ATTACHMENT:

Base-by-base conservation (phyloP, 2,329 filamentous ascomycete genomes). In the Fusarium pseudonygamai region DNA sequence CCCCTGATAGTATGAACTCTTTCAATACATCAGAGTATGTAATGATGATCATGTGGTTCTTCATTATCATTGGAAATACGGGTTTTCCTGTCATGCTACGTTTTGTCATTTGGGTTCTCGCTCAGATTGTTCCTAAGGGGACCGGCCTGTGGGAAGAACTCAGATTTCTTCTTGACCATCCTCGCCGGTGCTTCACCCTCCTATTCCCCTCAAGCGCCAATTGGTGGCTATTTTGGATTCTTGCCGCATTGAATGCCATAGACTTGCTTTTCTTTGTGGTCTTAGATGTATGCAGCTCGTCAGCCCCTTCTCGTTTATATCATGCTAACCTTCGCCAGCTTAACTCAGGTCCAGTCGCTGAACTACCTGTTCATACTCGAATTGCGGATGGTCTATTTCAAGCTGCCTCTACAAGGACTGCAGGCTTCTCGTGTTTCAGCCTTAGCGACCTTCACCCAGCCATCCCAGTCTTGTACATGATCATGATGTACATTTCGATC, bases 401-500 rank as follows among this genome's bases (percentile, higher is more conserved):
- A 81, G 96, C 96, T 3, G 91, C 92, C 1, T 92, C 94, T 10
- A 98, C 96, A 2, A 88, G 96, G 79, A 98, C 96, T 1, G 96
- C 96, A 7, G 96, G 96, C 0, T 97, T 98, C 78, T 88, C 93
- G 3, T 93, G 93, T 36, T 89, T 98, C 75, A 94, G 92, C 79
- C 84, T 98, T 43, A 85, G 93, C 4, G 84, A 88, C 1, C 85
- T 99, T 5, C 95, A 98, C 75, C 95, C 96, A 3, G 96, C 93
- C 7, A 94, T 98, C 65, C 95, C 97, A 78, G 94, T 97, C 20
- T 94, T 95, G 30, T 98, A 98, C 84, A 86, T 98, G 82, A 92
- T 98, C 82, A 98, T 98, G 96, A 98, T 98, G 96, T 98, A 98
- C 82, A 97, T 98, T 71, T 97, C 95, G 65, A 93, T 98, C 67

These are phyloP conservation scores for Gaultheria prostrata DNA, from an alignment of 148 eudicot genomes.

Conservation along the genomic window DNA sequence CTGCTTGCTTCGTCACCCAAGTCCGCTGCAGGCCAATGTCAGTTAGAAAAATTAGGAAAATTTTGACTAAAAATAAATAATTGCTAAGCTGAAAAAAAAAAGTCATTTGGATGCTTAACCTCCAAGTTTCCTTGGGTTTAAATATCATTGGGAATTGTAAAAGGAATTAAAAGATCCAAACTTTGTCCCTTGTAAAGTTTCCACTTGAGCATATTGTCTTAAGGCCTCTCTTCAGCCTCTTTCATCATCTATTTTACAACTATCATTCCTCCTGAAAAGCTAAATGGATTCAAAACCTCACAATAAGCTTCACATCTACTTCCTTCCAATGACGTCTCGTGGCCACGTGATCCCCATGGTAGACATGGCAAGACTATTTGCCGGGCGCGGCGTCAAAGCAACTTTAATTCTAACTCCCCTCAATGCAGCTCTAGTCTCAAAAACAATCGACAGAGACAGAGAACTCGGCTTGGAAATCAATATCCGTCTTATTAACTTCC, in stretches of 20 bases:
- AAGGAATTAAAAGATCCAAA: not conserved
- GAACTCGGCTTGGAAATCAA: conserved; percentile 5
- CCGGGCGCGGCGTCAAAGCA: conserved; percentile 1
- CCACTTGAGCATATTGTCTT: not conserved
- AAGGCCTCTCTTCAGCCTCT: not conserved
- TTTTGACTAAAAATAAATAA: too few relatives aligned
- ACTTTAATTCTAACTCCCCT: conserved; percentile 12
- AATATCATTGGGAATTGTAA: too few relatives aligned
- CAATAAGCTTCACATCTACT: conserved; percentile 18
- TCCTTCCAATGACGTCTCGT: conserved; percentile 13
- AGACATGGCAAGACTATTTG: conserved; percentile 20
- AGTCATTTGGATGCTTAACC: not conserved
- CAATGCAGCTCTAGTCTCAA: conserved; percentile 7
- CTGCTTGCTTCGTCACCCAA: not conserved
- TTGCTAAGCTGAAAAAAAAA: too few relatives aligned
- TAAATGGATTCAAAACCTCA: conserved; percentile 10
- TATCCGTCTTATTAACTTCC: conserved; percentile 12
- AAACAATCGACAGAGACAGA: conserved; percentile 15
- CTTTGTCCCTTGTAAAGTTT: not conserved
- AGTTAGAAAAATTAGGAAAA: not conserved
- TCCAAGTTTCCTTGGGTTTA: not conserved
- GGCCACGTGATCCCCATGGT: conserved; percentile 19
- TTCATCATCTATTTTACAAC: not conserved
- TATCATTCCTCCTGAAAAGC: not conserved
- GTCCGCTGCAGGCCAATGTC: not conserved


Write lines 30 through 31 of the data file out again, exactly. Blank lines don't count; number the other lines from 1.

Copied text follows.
- TATCCGTCTTATTAACTTCC: conserved; percentile 12
- AAACAATCGACAGAGACAGA: conserved; percentile 15